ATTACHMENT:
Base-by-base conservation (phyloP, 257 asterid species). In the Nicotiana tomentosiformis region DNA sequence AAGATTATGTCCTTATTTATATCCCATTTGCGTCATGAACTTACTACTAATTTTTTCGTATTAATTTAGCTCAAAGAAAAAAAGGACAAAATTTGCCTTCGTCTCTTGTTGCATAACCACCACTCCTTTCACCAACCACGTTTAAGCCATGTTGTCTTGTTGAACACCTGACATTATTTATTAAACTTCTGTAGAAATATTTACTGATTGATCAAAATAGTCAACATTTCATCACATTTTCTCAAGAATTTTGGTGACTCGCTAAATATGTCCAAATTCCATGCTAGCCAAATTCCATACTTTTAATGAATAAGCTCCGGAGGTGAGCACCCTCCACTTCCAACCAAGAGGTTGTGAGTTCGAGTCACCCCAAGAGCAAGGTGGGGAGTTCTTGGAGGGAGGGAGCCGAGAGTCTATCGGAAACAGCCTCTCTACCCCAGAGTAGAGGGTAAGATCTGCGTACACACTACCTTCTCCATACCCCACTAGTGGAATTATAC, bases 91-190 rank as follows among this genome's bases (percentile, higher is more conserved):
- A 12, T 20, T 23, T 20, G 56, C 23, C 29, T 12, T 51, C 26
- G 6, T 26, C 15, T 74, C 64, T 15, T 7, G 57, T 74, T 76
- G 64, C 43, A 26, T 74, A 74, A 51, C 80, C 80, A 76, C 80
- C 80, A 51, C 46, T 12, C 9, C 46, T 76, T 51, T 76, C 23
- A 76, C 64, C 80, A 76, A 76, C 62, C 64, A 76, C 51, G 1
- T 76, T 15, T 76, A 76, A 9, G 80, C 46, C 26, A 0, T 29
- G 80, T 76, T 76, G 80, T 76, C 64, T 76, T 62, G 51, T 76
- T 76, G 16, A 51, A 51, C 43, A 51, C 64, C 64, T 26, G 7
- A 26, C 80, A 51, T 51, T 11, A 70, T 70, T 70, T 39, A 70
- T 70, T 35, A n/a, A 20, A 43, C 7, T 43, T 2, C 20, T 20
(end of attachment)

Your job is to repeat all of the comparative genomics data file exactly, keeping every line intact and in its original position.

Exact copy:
Base-by-base conservation (phyloP, 257 asterid species). In the Nicotiana tomentosiformis region DNA sequence AAGATTATGTCCTTATTTATATCCCATTTGCGTCATGAACTTACTACTAATTTTTTCGTATTAATTTAGCTCAAAGAAAAAAAGGACAAAATTTGCCTTCGTCTCTTGTTGCATAACCACCACTCCTTTCACCAACCACGTTTAAGCCATGTTGTCTTGTTGAACACCTGACATTATTTATTAAACTTCTGTAGAAATATTTACTGATTGATCAAAATAGTCAACATTTCATCACATTTTCTCAAGAATTTTGGTGACTCGCTAAATATGTCCAAATTCCATGCTAGCCAAATTCCATACTTTTAATGAATAAGCTCCGGAGGTGAGCACCCTCCACTTCCAACCAAGAGGTTGTGAGTTCGAGTCACCCCAAGAGCAAGGTGGGGAGTTCTTGGAGGGAGGGAGCCGAGAGTCTATCGGAAACAGCCTCTCTACCCCAGAGTAGAGGGTAAGATCTGCGTACACACTACCTTCTCCATACCCCACTAGTGGAATTATAC, bases 91-190 rank as follows among this genome's bases (percentile, higher is more conserved):
- A 12, T 20, T 23, T 20, G 56, C 23, C 29, T 12, T 51, C 26
- G 6, T 26, C 15, T 74, C 64, T 15, T 7, G 57, T 74, T 76
- G 64, C 43, A 26, T 74, A 74, A 51, C 80, C 80, A 76, C 80
- C 80, A 51, C 46, T 12, C 9, C 46, T 76, T 51, T 76, C 23
- A 76, C 64, C 80, A 76, A 76, C 62, C 64, A 76, C 51, G 1
- T 76, T 15, T 76, A 76, A 9, G 80, C 46, C 26, A 0, T 29
- G 80, T 76, T 76, G 80, T 76, C 64, T 76, T 62, G 51, T 76
- T 76, G 16, A 51, A 51, C 43, A 51, C 64, C 64, T 26, G 7
- A 26, C 80, A 51, T 51, T 11, A 70, T 70, T 70, T 39, A 70
- T 70, T 35, A n/a, A 20, A 43, C 7, T 43, T 2, C 20, T 20